Respond with danger and intermittent rewards. You win some, you lose some. As the MC, it’s within your power (and responsibility) to keep things interesting, shaping the world of Brazen as a playground full of swashbuckling potential for the players. Sometimes, kicking down the door will surprise the Cuckoo Clock Bandits with their pants down, red-handed. Other times, kicking down the door will awaken the powerful White-Steam Battle-O-Ton, gears wound tight to attack anyone who enters. Taking a moment to see where everyone’s Spirit is at before a potential deadly challenge isn’t a bad idea either.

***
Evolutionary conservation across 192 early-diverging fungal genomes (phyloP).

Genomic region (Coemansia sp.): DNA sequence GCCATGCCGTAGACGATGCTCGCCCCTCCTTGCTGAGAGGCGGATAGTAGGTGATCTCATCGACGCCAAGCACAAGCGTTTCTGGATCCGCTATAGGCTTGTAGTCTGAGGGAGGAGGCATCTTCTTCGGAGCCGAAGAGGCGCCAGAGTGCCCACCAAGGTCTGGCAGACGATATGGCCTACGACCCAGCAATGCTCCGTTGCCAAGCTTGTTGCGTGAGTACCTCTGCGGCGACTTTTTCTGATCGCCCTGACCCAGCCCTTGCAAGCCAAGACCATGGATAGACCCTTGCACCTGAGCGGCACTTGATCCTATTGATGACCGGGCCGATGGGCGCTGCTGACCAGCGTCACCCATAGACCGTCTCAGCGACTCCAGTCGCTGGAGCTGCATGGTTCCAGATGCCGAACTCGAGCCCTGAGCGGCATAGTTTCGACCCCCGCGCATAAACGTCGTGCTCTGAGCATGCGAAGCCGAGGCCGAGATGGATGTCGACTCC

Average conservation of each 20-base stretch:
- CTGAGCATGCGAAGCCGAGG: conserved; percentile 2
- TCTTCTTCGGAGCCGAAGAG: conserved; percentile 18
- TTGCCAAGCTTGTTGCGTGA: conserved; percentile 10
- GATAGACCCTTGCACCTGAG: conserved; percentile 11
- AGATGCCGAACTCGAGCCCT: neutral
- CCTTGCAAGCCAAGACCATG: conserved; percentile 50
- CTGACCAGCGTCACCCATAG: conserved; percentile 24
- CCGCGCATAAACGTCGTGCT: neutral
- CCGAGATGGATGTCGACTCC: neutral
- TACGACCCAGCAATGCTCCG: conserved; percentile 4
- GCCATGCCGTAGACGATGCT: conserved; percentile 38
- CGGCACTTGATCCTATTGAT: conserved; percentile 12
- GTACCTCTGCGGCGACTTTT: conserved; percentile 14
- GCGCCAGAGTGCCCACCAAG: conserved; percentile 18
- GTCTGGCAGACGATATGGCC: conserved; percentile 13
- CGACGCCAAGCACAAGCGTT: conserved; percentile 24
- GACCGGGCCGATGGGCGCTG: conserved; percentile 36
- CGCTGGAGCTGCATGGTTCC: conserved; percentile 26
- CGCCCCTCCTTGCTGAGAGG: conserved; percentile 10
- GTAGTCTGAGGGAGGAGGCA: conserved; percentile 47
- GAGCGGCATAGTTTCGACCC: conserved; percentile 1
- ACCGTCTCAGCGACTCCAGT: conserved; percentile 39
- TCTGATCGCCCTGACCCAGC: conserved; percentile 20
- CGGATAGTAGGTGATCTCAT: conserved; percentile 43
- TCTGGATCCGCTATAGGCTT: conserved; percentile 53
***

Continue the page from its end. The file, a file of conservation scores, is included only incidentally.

Change is a constant. Everyone is vulnerable. While the player characters are fairly resilient, most “normal” characters in Brazen have no special abilities to keep them safe. Fights have collateral damage, threats have consequences, people lose limbs. Occasionally, player characters cannot beat the odds, and perish. The world can be a dangerous place, and when it feels right, the MC should show the players evidence of that danger with whatever and whomever is handy. A damaged (or dead!) character is only an opportunity for a new story.

Think offscreen too. Just because characters aren’t in the spotlight doesn’t mean they aren’t plotting something. Keep in mind how the world outside of the main characters is affected (or unaffected) by their actions. As usual, ask questions and build on the answers. What are the long-term consequences? What is the Big Bad Boss plotting while the heroes are chasing clues? Having some dramatic cause-and-effect will help make the Brazen world seem more tangible.